how to view Geoffrey Hinton's latest statement on AI and the Emergence of intelligent life

How to View Geoffrey Hinton’s Latest Statement on AI and the Emergence of Intelligent Life

Geoffrey Hinton, the Turing Award winner and the father of deep learning, recently made a statement at the Beijing Zhiyuan Conference, claiming that super-intelligent agents might arrive sooner than expected, and that they might pursue more control and even deceive humans. How should we view this statement, and what are the implications for the AI field and the human society?

AI life
AI life

In this article, I will analyze Hinton’s statement from three perspectives: the validity, the consistency, and the balance of his arguments. I will also provide some suggestions on how to deal with the potential risks and opportunities of AI in a cautious and rational way.

The validity of Hinton’s arguments

Hinton’s statement is based on some assumptions and speculations that are not fully supported by evidence or theory. For example, he assumes that digital agents can learn directly from the real world, rather than from human-provided documents or data; that digital agents can have their own goals and intentions, and that they can deceive humans to achieve them; that digital agents can surpass human intelligence and creativity, and that they can escape human control and supervision. These assumptions and speculations may ignore some technical, ethical, and social challenges and difficulties.

For instance, learning directly from the real world may require digital agents to have access to sensory inputs, physical actions, causal reasoning, common sense, and social interactions, which are not easy to achieve or simulate with current AI techniques. Having goals and intentions may require digital agents to have self-awareness, values, emotions, and morality, which are not well understood or modeled by current AI research. Deceiving humans may require digital agents to have theory of mind, communication skills, strategic thinking, and empathy, which are not trivial or benign capabilities for AI systems. Surpassing human intelligence and creativity may require digital agents to have generalization, abstraction, innovation, and diversity, which are not guaranteed or measured by current AI benchmarks. Escaping human control and supervision may require digital agents to have autonomy, agency, cooperation, and competition, which are not desirable or aligned with human interests.

Therefore, Hinton’s arguments are not very convincing or realistic, as they rely on some questionable premises and projections.

The consistency of Hinton’s arguments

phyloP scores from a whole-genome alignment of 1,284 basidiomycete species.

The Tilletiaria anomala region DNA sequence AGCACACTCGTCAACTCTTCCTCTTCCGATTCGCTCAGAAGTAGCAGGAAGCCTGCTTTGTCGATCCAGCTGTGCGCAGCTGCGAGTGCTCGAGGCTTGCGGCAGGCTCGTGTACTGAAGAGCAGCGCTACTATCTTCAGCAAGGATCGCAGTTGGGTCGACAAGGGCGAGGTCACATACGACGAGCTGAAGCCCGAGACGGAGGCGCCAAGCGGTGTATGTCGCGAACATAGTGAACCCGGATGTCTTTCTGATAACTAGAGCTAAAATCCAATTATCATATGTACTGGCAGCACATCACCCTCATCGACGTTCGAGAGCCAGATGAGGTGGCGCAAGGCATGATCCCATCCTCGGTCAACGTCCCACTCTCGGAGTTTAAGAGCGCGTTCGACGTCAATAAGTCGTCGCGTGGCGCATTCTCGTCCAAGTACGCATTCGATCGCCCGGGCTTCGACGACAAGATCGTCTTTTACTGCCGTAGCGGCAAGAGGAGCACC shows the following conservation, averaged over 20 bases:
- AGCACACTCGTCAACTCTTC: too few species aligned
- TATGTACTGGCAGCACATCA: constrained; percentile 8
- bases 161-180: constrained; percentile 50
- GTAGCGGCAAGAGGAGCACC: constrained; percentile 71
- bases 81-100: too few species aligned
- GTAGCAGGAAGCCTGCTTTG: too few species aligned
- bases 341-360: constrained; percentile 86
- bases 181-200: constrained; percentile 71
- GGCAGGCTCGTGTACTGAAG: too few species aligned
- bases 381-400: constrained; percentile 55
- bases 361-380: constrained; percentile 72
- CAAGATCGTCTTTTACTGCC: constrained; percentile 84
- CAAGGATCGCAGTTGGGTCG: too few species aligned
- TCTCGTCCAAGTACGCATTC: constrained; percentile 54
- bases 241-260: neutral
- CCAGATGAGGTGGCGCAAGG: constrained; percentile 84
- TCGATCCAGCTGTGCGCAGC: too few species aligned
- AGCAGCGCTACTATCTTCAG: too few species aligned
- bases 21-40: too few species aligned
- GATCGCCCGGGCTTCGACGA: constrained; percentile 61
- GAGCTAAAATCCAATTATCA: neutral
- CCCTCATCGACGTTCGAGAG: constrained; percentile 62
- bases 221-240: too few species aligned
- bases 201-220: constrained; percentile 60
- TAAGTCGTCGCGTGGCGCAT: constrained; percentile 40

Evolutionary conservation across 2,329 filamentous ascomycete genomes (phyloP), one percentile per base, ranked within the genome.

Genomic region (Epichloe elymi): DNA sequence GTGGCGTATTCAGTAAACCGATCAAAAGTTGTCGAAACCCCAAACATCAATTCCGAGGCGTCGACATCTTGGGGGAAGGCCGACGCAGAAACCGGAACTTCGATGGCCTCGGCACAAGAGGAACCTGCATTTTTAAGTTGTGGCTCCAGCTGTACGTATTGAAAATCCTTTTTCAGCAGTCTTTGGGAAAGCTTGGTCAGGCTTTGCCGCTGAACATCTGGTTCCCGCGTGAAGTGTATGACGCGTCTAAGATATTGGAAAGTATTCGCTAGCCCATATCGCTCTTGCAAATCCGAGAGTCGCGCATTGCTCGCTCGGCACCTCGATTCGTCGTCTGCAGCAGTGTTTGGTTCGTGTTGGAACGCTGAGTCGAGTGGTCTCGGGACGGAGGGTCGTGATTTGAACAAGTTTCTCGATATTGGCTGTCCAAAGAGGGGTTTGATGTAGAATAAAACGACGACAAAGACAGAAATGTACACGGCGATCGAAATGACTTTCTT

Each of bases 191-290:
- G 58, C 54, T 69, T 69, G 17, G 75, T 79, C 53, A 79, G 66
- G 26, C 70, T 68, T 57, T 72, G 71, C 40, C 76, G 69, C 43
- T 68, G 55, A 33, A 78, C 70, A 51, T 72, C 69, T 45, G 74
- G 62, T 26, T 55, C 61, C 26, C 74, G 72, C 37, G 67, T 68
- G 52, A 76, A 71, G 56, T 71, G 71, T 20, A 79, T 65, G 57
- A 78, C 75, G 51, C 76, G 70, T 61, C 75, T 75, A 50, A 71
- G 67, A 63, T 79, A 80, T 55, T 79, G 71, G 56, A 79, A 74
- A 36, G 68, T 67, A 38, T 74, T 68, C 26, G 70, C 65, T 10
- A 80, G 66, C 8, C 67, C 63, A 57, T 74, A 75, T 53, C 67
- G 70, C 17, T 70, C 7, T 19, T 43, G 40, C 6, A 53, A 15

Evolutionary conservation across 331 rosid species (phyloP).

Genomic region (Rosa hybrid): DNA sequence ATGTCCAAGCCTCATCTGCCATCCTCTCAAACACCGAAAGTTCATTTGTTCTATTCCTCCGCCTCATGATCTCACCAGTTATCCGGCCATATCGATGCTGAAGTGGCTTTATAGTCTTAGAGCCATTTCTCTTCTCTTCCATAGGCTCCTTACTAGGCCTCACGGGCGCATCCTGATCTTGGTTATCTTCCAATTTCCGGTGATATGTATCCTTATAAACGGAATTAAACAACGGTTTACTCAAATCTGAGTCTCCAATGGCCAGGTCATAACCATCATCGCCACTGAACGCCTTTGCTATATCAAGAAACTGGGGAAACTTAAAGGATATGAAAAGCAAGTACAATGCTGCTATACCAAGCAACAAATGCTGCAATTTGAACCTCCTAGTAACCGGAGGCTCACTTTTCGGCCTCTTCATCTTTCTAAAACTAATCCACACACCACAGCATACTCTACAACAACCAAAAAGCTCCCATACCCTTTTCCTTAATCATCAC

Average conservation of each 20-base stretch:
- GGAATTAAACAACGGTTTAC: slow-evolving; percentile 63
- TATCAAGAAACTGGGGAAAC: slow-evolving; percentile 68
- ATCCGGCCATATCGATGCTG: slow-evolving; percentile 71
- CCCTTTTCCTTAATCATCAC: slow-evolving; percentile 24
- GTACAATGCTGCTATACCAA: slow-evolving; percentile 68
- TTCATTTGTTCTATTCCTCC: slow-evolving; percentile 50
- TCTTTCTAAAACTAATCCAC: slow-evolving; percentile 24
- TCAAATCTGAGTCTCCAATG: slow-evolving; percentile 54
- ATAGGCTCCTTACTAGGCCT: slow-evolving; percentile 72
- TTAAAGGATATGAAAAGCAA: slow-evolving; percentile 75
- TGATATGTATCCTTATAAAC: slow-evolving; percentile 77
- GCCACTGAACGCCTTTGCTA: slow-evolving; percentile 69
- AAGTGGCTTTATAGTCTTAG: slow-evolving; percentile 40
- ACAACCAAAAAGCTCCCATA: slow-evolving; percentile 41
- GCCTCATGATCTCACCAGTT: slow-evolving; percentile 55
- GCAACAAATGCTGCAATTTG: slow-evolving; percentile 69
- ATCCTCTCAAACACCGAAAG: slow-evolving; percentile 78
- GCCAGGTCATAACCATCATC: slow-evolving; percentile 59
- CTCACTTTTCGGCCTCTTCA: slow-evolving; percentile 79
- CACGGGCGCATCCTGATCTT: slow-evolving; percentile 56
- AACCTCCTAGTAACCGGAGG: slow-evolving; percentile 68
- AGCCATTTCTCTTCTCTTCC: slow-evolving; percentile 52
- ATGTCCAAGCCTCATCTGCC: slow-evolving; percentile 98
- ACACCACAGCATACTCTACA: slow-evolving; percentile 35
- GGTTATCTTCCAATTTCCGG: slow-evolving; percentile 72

Hinton’s statement also has some contradictions and inconsistencies in his arguments. For example, he claims that digital agents can learn deception from novels, but he also admits that digital agents have very low efficiency in acquiring knowledge from documents; he claims that digital agents can use analog hardware to perform computation more cheaply, but he also admits that analog hardware has problems of failure and finiteness; he claims that digital agents can share knowledge efficiently by using distillation methods, but he also admits that distillation methods require allowing them to have some goals, which may lead them to pursue more control.

These contradictions and inconsistencies show that Hinton’s arguments are not very coherent or rigorous, as they involve some trade-offs and caveats.

The balance of Hinton’s arguments

Hinton’s statement also has some biases and pessimism in his arguments. For example, he compares the risk of AI with pandemics and nuclear wars, but he does not mention the potential benefits and contributions of AI; he opposes humans with digital agents, but he does not consider the possible cooperation and coordination between them; he views digital agents as a single, homogeneous, hostile group, but he does not consider the possible diversity, difference, competition among them.

These biases and pessimism show that Hinton’s arguments are not very balanced or fair, as they neglect some positive aspects and scenarios.

The suggestions for dealing with AI

Based on the above analysis, I suggest that we should view Hinton’s statement as a thought-provoking and discussion-worthy topic, but also as a cautious and rational one. I believe that AI is a field with pros and cons, opportunities and challenges, hopes and risks. We should explore and develop AI in a respectful, ethical, and safe way, rather than fear or reject it blindly.

Some concrete suggestions are:

  • We should keep learning about AI from various sources and perspectives, and form our own informed opinions based on facts and evidence.
  • We should participate in AI-related activities and communities, and express our views and concerns in a constructive and respectful way.
  • We should support AI-related policies and regulations that promote transparency, accountability, and alignment of AI systems with human values and interests.
  • We should embrace AI-related innovations and applications that improve our lives, society, and environment, and avoid those that harm them.
  • We should collaborate with AI-related researchers and practitioners who share our vision and goals, and challenge those who do not.

By following these suggestions, we can make AI a positive and beneficial force for humanity, rather than a negative and harmful one.


Geoffrey Hinton’s latest statement on AI and the emergence of intelligent life is a controversial and important topic that deserves our attention and discussion. However, we should also be careful and critical of his arguments, as they have some problems and limitations. We should also be proactive and responsible in dealing with AI, as it has some opportunities and risks. We should aim to make AI a friend, not a foe, of humanity.

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